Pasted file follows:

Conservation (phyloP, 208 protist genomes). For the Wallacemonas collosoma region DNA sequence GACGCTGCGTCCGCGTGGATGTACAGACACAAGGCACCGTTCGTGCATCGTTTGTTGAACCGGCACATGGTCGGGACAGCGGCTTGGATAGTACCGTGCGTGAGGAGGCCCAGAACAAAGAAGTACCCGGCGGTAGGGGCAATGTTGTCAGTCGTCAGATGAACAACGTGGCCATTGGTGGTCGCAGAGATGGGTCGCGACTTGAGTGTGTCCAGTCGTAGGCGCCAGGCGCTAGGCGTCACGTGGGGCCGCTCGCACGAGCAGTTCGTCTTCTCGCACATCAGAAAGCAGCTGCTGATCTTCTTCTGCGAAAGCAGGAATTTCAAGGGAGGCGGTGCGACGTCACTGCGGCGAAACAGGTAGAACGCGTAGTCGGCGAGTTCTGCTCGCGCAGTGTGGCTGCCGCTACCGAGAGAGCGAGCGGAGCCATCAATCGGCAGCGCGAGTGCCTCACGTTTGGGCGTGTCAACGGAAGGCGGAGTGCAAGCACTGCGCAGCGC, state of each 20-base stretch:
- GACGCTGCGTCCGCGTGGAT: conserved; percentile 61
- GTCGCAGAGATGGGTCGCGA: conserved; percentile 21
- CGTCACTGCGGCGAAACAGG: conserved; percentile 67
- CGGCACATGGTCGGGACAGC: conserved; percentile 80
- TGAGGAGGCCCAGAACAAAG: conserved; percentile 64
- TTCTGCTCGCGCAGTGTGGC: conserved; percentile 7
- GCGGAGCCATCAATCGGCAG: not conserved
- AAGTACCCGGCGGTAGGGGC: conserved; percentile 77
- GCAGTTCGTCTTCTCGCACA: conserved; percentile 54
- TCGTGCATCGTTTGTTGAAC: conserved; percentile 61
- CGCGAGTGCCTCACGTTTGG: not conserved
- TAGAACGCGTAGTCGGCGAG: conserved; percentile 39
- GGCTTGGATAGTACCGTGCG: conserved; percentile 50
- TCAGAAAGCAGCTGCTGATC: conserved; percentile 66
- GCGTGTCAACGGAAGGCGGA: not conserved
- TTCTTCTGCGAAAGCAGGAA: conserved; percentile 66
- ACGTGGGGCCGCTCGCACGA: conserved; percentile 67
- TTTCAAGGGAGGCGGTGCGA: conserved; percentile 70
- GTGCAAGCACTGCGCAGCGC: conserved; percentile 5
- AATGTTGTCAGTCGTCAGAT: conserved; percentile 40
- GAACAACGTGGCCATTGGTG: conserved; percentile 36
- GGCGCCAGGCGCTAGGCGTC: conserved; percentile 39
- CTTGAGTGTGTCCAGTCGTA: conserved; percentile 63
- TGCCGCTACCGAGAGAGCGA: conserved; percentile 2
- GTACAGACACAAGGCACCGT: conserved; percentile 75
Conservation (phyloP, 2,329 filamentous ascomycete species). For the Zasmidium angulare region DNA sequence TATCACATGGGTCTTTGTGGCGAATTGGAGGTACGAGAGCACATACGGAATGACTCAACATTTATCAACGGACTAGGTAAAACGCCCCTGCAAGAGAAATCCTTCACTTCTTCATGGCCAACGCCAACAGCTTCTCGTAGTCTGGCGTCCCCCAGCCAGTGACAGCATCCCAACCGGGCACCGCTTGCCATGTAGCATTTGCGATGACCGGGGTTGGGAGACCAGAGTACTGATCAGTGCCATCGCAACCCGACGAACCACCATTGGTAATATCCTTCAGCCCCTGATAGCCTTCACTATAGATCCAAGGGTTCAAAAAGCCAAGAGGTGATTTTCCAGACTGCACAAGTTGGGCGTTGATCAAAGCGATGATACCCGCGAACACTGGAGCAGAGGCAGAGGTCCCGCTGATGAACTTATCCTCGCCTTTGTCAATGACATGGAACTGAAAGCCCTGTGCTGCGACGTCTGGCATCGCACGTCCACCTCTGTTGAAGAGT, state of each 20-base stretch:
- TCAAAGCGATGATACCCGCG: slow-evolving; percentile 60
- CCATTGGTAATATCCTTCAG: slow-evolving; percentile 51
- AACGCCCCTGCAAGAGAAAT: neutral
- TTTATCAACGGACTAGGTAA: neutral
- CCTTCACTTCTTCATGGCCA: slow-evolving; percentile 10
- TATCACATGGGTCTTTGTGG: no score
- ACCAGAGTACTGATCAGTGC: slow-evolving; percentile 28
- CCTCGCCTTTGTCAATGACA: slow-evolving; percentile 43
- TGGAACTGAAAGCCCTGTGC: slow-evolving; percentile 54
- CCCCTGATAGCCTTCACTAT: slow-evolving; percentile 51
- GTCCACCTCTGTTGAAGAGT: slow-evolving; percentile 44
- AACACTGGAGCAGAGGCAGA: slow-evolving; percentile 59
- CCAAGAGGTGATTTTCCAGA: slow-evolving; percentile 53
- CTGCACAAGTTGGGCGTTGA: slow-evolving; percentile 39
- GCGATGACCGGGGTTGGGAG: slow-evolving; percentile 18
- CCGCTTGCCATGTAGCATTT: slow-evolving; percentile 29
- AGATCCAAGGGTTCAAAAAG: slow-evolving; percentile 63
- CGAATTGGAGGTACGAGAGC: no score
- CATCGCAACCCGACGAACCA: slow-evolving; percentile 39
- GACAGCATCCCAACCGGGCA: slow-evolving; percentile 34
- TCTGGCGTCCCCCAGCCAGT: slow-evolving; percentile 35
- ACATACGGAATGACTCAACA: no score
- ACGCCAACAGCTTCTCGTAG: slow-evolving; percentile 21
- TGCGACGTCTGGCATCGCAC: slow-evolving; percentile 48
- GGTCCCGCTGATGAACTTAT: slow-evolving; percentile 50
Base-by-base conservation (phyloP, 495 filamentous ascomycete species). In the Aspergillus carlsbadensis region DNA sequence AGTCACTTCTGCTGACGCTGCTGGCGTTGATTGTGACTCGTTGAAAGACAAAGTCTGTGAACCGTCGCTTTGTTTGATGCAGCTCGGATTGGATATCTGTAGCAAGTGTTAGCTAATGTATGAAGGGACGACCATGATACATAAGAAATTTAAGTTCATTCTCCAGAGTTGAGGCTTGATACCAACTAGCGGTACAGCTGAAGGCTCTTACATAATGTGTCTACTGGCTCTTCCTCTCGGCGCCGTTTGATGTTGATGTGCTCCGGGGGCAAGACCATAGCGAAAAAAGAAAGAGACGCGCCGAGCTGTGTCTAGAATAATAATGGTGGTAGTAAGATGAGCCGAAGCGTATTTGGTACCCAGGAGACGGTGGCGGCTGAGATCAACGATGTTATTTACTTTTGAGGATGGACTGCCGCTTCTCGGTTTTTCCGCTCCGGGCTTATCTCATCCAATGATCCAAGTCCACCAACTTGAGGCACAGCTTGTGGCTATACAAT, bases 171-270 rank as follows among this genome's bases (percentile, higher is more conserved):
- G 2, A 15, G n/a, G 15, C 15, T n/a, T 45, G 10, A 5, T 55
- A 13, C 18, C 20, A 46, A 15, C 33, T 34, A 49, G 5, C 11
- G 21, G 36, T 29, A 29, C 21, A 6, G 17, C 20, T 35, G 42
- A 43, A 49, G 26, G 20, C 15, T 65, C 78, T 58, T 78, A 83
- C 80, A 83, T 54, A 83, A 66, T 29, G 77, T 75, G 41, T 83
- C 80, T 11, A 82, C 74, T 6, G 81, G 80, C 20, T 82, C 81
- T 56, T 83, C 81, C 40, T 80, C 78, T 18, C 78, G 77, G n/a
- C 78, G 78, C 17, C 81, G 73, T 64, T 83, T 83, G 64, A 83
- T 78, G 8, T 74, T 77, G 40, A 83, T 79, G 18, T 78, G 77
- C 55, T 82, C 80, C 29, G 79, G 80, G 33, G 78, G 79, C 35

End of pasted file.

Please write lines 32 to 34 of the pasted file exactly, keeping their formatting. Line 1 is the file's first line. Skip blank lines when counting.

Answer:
- CCTTCACTTCTTCATGGCCA: slow-evolving; percentile 10
- TATCACATGGGTCTTTGTGG: no score
- ACCAGAGTACTGATCAGTGC: slow-evolving; percentile 28